Over-funding 529 Plans: Your Options If You Saved Too Much

March 4, 2014 

By now, most of us have heard about 529 Plans: those great tax-deferred savings accounts named after the section of the Internal Revenue Code that created them in 1996. An individual can contribute up to $14,000 per year ($28,000 per couple) for each child, and grandparents or other relatives can, too. (A special once-in-five-years election can even be made to contribute up to $70,000 per individual/$140,000 per couple). As the account grows, earnings remain tax-deferred and can be withdrawn tax-free if used for qualified education expenses.

But what happens if you get to the end of your child's college career (including graduate school), and you still have funds in the account? That's where it gets tricky. If you make withdrawals that are not used for education, a 10 percent penalty is assessed on the earnings withdrawn (Note: distributions are allocated between principal and earnings on a pro-rata basis) and the amount withdrawn must be included in taxable income for that year. Here's the worst part: the penalty and the taxable earnings portion of a non-qualified distribution usually get assessed to the account owner (which, in a lot of cases, is the parent), not the student.

If you think this situation may apply to you (especially if you have an only child), here are some options to consider:

1. Make sure you are turning in all qualified expenditures for re-imbursement from the 529 plan every year. (for a list those, go to saving

forcollege.com). The IRS frowns on expenditures that are more than a year old. If you aren't sure if the disbursed funds will be needed for college later on, put the proceeds in a separate non-529 savings account. The point is to get them out of the 529 plan to avoid penalties for non-qualified withdrawals later on.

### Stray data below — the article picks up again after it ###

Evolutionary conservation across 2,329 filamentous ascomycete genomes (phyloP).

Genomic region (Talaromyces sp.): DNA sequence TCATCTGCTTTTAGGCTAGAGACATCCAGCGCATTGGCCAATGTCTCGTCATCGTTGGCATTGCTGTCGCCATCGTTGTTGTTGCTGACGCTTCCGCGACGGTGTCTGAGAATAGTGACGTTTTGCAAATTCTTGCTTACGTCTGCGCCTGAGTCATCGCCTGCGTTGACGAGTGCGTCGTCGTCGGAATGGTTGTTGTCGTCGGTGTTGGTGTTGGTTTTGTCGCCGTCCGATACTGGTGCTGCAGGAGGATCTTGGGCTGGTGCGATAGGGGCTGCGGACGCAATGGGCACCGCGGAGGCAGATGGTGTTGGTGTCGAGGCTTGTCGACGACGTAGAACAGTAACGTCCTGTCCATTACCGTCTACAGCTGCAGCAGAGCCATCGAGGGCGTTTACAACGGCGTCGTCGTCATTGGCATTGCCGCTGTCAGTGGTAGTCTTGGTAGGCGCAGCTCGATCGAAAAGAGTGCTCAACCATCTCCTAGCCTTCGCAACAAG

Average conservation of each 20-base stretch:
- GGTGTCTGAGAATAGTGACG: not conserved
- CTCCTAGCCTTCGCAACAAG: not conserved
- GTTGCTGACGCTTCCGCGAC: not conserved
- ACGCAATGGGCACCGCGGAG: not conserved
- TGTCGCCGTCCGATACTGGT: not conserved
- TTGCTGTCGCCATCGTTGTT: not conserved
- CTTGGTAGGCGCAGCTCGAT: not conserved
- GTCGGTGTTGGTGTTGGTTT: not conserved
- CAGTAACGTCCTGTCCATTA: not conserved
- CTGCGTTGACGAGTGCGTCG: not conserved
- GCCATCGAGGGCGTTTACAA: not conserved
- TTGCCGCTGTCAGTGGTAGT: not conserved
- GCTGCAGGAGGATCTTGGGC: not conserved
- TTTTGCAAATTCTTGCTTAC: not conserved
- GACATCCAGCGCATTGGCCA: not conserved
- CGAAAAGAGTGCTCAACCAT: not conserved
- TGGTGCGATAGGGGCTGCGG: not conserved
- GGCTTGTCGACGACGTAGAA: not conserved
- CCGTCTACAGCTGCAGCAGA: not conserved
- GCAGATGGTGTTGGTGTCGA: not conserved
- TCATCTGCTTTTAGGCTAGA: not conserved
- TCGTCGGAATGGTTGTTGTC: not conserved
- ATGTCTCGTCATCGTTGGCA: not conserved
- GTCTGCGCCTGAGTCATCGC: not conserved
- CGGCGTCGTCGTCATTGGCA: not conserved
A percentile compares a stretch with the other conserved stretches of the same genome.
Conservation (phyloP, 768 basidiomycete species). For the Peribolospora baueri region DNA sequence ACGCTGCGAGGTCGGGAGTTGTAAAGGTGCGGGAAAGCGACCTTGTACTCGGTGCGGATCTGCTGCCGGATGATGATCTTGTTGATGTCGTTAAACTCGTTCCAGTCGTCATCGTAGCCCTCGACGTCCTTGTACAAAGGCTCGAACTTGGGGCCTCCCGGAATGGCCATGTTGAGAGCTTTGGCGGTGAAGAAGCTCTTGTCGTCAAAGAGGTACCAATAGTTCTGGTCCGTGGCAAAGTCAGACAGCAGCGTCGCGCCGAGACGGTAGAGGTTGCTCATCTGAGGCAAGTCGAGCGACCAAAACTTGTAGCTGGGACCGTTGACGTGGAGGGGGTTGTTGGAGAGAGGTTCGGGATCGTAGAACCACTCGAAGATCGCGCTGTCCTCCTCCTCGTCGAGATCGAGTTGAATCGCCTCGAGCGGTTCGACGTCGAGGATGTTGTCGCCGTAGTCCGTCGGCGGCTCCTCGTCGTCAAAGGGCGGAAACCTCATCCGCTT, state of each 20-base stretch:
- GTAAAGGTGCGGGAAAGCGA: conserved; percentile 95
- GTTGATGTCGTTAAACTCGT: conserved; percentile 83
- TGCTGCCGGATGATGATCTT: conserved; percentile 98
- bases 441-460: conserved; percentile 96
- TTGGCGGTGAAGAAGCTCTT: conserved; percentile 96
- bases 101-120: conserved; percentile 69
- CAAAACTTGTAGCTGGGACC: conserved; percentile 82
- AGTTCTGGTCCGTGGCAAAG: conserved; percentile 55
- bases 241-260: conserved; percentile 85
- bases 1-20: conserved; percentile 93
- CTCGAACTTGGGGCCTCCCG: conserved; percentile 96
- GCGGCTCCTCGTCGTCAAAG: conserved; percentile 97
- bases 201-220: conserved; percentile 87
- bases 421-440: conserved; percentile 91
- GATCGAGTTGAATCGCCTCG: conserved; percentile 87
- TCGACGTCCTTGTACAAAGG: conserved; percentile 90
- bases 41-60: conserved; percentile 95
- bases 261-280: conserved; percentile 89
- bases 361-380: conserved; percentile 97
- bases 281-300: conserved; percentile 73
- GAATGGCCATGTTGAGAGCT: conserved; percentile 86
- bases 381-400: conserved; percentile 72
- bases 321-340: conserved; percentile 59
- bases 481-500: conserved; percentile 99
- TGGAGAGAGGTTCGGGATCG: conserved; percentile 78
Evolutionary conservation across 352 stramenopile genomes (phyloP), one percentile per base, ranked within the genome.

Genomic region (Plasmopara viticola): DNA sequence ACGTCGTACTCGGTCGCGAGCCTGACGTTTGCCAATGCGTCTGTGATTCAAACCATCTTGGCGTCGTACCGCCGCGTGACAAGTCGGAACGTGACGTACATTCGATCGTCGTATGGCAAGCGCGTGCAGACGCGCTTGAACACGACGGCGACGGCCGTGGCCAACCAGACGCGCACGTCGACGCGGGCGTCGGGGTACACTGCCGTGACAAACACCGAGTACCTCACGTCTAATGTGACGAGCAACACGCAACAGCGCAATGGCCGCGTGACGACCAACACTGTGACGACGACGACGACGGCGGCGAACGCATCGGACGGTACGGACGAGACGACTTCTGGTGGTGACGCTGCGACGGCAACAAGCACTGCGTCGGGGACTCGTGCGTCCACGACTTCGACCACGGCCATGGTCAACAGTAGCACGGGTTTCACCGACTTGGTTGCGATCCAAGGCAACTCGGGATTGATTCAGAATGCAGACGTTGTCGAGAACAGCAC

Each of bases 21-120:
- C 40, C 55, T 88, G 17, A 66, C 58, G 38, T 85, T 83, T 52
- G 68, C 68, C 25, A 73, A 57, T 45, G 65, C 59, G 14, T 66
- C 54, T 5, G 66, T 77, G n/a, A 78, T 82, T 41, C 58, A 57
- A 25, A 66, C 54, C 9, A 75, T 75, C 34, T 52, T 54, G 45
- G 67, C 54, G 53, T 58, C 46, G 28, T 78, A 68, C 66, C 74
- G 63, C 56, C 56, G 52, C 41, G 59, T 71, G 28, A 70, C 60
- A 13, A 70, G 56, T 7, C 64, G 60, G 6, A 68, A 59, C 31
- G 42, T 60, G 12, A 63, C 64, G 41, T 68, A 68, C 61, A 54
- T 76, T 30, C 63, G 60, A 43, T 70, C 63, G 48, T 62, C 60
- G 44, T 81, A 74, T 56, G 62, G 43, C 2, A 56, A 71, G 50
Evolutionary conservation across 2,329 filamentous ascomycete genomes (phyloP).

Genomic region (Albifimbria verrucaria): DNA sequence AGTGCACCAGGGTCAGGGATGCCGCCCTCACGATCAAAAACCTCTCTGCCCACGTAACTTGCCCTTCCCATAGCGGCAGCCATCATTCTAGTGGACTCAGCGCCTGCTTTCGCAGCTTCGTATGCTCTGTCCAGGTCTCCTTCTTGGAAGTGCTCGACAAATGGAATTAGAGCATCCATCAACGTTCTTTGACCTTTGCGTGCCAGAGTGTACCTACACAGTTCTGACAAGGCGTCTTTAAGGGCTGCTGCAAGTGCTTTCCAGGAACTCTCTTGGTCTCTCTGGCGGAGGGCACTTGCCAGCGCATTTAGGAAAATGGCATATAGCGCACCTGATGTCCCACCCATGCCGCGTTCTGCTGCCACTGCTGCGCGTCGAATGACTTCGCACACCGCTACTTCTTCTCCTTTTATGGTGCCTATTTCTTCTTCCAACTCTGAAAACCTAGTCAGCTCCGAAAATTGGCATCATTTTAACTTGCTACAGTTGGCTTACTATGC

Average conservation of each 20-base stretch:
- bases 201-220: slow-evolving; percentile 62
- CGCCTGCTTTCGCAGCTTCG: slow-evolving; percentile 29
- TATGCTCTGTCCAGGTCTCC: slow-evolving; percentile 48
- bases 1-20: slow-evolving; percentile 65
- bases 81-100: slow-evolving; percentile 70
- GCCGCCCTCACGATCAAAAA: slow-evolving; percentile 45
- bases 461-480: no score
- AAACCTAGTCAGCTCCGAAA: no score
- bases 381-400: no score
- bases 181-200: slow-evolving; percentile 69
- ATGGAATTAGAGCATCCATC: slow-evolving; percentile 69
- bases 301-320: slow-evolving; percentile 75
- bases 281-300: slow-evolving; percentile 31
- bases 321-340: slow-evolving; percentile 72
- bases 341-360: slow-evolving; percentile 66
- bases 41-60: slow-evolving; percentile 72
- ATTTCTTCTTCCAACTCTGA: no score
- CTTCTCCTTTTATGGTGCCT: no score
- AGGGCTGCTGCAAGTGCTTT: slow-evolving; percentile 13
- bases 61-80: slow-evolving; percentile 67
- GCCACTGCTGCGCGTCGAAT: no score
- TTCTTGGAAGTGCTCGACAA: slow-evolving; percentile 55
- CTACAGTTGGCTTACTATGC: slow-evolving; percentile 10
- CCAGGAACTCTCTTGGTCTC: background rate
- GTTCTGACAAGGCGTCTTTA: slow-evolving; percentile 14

2. If your child has received a scholarship for college, you may withdraw that amount from the 529 plan penalty-free. Again, do this every year he/she gets a scholarship.

3. You can also terminate the account without penalty if the beneficiary has died or become disabled.

4. Check with your 529 plan provider. Some will allow you to direct a non-qualified withdrawal to the beneficiary for tax purposes. In theory, they should be in a lower tax bracket.

5. You can change the beneficiary on the 529 plan to another qualifying family member at any time in order to keep the account going and avoid (or at least delay) taking non-qualified withdrawals. There is no time limit on using these funds. Your beneficiary may want to keep the account and save it for his or her children someday.

6. Your 529 plan provider should allow the child to become the account owner, which shifts any potential tax liability away from you, but remember: you then also relinquish control over the funds in the plan.

It's great to have a savings plan for college, and 529 plans are great tax-advantaged vehicles for getting there. However, because there are several other strategies that can be used to meet your education funding goals, it's important to work with a financial planner who can help guide you to save the right amount for college -- for all the kids you may want to benefit -- both inside a 529 plan and out.

Karin Grablin, CPA, CFP®, MBA is with SRQ Wealth Management. Reach her at 941-556-9004 or karin@srqwealth.com. This information is not intended to be a substitute for specific, individualized tax, legal or investment planning advice. We suggest that you discuss your specific tax issues with a qualified tax advisor.

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